The Presidency has appointed a new National Conventional Arms Control Committee (NCACC).
In a written reply to a question asked in Parliament, President Jacob Zuma`s office said the “President together with the Minister of Defence and Military Veterans have concluded this matter and the Committee has been appointed.”
The answer did not state the names of the ministers appointed to the NCACC to scrutinise and approve all arms exports.
Their names have reportedly been published in the Government Gazette but the applicable issue could not immediately be located.
defenceWeb understands Justice and Constitutional Development minister Jeff Radebe has been appointed chairman with Science and Technology minister Naledi Pandor his deputy.
Radebe`s spokesman Tladi Tladi confirmed Radebe`s appointment.
The National Conventional Arms Control Act of 2002 largely gives the President a free had in appointing the NCACC, saying only he “must designate one member of the Committee as the chairperson and another as the deputy chairperson, such members being Ministers who do not have a line-function interest in trade in conventional arms.”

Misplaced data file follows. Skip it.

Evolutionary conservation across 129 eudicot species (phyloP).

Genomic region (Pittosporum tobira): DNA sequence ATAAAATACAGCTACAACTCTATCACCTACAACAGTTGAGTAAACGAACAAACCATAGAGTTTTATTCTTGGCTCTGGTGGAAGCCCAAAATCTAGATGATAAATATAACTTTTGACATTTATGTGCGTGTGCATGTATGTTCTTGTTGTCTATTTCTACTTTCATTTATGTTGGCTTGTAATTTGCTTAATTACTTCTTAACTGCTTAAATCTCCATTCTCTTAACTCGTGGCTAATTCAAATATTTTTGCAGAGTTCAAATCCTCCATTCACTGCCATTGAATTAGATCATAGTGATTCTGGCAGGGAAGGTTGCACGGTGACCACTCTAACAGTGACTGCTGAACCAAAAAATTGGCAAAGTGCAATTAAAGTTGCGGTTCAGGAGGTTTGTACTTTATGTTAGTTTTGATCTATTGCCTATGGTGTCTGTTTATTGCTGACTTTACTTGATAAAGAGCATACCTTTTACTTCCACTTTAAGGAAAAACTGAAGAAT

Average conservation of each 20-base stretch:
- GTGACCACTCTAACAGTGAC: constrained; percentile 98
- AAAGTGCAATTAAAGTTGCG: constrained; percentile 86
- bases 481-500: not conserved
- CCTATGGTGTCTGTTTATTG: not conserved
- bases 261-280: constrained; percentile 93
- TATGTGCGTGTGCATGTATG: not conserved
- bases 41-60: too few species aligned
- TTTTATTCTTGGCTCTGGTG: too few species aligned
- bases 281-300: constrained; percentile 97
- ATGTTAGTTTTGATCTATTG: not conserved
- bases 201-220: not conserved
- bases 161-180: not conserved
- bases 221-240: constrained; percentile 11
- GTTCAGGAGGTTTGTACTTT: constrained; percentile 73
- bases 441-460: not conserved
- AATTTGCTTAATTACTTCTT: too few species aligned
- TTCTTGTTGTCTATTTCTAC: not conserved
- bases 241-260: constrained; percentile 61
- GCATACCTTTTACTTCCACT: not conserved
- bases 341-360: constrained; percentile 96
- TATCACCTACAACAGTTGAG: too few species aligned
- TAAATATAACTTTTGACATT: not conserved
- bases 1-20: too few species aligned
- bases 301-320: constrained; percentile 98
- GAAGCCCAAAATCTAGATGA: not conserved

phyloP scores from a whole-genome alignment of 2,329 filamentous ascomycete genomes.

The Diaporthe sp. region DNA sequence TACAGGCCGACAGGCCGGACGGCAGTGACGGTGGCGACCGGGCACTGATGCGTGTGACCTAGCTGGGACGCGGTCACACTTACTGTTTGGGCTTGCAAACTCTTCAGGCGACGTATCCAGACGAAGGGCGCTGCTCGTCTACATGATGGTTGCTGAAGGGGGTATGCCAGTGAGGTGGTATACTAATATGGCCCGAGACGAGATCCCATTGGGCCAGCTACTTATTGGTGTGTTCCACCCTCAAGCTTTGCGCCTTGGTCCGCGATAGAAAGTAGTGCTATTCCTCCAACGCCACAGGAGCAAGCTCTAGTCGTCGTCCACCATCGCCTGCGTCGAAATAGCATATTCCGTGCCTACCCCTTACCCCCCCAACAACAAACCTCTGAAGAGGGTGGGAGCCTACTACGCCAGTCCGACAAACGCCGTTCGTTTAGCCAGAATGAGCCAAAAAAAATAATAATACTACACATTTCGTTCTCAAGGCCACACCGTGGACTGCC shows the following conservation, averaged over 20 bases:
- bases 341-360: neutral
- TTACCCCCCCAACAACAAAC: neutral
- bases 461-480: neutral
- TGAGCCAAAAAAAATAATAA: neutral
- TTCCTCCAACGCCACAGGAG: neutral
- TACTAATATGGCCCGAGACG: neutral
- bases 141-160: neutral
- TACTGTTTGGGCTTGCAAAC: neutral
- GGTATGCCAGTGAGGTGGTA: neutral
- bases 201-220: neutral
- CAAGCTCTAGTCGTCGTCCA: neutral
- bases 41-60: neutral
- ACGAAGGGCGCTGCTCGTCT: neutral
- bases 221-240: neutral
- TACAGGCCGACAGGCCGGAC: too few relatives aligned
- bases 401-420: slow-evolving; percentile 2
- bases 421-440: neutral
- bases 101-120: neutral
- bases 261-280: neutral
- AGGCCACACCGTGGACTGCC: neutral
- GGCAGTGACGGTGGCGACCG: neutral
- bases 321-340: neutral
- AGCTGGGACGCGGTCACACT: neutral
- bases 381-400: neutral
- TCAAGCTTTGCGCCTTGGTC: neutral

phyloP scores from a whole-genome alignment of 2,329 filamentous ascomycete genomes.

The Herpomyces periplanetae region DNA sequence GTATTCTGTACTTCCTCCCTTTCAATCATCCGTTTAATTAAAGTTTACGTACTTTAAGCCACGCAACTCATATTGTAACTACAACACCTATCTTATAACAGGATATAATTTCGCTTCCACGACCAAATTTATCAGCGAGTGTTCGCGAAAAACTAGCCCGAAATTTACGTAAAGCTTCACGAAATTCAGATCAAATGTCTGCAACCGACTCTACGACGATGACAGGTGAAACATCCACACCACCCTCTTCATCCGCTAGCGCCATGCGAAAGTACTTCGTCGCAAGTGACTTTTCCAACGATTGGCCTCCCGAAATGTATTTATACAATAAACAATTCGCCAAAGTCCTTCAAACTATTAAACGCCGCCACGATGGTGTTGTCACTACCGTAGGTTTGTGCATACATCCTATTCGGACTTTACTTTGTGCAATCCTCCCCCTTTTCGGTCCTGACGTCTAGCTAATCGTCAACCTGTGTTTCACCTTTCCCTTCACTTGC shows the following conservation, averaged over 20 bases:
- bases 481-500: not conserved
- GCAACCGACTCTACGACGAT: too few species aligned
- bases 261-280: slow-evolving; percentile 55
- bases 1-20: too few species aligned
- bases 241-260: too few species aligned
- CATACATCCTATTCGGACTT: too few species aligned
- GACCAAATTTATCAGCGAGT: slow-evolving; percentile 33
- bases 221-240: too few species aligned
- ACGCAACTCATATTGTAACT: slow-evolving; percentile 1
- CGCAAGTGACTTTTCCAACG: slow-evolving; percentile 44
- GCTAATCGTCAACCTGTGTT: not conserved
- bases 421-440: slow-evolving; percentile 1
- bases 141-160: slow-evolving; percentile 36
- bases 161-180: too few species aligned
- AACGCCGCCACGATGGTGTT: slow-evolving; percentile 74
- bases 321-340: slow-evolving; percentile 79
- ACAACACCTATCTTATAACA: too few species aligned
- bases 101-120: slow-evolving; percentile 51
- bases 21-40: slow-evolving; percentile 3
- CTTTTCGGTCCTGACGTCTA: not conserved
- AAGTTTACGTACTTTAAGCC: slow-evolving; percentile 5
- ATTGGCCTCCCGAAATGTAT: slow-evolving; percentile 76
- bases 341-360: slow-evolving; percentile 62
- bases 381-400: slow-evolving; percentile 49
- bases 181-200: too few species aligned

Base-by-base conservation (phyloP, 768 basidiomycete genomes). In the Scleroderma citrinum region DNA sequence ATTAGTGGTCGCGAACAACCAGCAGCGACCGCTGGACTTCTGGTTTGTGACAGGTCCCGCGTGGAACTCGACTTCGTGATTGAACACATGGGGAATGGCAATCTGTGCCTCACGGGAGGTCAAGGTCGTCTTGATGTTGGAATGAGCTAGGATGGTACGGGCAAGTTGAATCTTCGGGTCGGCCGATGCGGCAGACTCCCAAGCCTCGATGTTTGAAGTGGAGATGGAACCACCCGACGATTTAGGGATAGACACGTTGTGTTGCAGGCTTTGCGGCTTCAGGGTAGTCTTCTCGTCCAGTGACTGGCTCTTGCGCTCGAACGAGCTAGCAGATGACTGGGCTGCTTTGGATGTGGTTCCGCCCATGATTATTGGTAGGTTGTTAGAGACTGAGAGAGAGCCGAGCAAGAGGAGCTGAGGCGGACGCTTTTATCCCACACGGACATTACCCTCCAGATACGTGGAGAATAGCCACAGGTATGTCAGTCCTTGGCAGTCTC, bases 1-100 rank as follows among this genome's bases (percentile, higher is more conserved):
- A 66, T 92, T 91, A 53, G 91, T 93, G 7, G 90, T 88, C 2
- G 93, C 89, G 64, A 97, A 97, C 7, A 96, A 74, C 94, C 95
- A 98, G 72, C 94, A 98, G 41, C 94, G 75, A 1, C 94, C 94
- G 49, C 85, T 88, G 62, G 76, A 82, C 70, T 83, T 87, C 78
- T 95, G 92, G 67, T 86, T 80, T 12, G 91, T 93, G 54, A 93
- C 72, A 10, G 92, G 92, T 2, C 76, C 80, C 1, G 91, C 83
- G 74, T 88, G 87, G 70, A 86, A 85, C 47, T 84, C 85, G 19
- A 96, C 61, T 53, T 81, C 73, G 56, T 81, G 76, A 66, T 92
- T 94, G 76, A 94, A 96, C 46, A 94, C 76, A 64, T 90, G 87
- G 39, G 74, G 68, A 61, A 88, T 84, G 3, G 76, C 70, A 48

The Committee “consists of such Ministers and Deputy Ministers as the President may appoint.” Zuma may also appoint “such other persons to the Committee as the President deems necessary.”
Also on the committee are the ministers of defence, police, state security, trade and industry, public enterprises, international relations and cooperation as well as deputy defence minister Thabang Makwetla, deputy international relations minister Ebrahim Ismail Ebrahim and deputy finance minister Nhlanhla Nene.
The Act states that the committee has three objectives, namely to “implement Government policy regarding trade in conventional arms in order to establish, apply and ensure a legitimate, effective and transparent control process in and for Republic, which conforms to international law and the guiding principles and criteria [contained elsewhere in the Act]…”
The last NCACC disbanded in March to allow ministers to concentrate on the April election. Industry has since complained that applications to market and export arms were gathering dust.
The National Council of Province`s Select Committee on Security & Constitutional Affairs last October expressed concern about the NCACC`s capacity to process applications for permission to export arms, and at allegations that delays on the NCACC`s part had resulted in loss of contracts.
Pic: President Jacob Zuma